Another day of deadly violence rocked Iran

This week’s protests coincided with the commemorations of 2019’s “Bloody November,” when more than 300 protesters were killed in Iran’s crackdown on protests fueled by fuel price hikes, according to Amnesty.

Authorities appeared to be struggling to contain the wave of protests sparked on September 16 by the death in custody of 22-year-old Iranian Kurddin Mahza Amini, who was arrested by morality police for defying the Islamic Republic’s strict dress code.

On Thursday, security forces killed one protester in Boukan and two others in Sanandaj, where citizens traditionally marked the 40th anniversary of the deaths of their four victims in the crackdown, according to Iran-based defense NGO Henga Kurdistan. , is in Norway.

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“Death to the dictator,” protesters chanted in Sanandaj, referring to Supreme Leader Ali Khamenei, according to a video posted online. According to a video released by Henga and verified by AFP, they heard gunshots and fires burning in the streets.

In the same city, a police colonel was stabbed to death on Thursday and another, stabbed the day before, died, the official IRNA agency reported. In Mashhad (northeast), two paramilitary soldiers were stabbed to death as they tried to intervene against “rioters threatening merchants to force them to close.”

“Weapons Phase”

In Boukan, “rioters” destroyed public property, set fire to it and set fire to the municipality’s headquarters, before police arrived, Irna said.

According to Henga, strikes were seen in four cities in western Iran, where security forces said Henga killed ten protesters on Wednesday. Among these cities, Chakes is the birthplace of Mahsa Amini in Kurdistan.

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It is feared that the regime will become “even more violent after two months” to end the protests, researches Saeed Golkar, a professor at the American University of Tennessee in Chattanooga.

At least 340 people were killed

At least 342 people were killed in the crackdown on the protest movement that began on September 16, according to a report established Wednesday by Iran Human Rights (IHR), an Oslo-based NGO.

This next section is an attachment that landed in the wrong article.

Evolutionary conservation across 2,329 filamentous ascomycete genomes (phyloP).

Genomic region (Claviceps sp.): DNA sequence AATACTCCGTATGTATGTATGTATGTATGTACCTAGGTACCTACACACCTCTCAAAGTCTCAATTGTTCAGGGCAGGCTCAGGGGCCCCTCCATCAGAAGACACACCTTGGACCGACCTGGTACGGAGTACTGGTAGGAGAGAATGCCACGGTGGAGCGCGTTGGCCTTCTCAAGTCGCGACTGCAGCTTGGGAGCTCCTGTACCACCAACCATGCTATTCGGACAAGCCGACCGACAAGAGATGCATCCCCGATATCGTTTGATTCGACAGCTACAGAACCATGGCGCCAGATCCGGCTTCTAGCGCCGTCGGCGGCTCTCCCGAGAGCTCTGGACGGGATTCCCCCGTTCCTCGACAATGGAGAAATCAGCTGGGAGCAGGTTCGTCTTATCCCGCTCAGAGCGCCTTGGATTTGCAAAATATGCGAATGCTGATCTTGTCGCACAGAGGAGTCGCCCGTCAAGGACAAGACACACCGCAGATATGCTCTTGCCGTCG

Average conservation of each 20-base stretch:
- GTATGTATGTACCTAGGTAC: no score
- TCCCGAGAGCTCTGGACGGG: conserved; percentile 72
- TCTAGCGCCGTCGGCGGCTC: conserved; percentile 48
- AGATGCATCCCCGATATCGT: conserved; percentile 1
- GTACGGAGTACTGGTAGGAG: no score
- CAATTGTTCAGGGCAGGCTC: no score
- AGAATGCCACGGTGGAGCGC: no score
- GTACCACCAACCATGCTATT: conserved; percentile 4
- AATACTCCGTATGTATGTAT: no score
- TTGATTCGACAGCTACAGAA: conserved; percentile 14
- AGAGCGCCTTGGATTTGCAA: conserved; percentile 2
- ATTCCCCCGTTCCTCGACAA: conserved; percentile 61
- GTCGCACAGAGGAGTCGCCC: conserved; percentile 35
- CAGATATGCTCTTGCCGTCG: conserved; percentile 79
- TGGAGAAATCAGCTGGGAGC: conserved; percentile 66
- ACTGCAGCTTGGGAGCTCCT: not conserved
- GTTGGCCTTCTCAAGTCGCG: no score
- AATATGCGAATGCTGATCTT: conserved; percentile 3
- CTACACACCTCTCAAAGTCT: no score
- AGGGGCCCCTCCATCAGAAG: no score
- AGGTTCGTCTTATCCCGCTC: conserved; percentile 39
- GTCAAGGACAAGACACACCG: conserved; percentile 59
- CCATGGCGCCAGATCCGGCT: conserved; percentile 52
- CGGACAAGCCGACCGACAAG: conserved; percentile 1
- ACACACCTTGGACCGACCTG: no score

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Ten people were killed in two automatic weapons attacks by unidentified men on Wednesday, which could not be linked to the ongoing protest movement.

In Izeh (southwest), seven people, including a woman and two children, were killed by “terrorists” who opened fire on demonstrators and police, according to officials. But a relative of one of the slain children accused security forces of carrying out the attack, according to Radio Farda, a U.S.-funded Persian-language radio station based in Prague.

Also in Isfahan (center), two unidentified men on a motorcycle killed a police officer and two paramilitary soldiers, according to Iranian media.

According to an Iranian press agency close to the Fars authorities, the unclaimed attacks marked “the beginning of armed action by those who want to destabilize the country after the failure of strikes and riots.” .

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“These actions are carried out with the intention of provoking a civil war,” he added, adding that “a large amount of weapons” smuggled into Iran had been discovered in recent weeks.

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“The Great Conspiracy”

Officials call the protests “riots” and accuse Western countries of encouraging them.

Since Sunday, Iran’s judiciary has sentenced five people to death in connection with the “riots.” Amnesty International condemned the “appalling use of the death penalty to suppress popular uprisings with increased brutality”.

Foreign Minister Hossein Amir-Abollahian on Thursday accused Israel and Western intelligence of “planning” a civil war in Iran. General Hossein Salami, head of Iran’s ideological army, the Revolutionary Guards, accused the US, UK, Germany, France, Israel, Saudi Arabia and their allies of “a massive conspiracy against the nation of Iran”.

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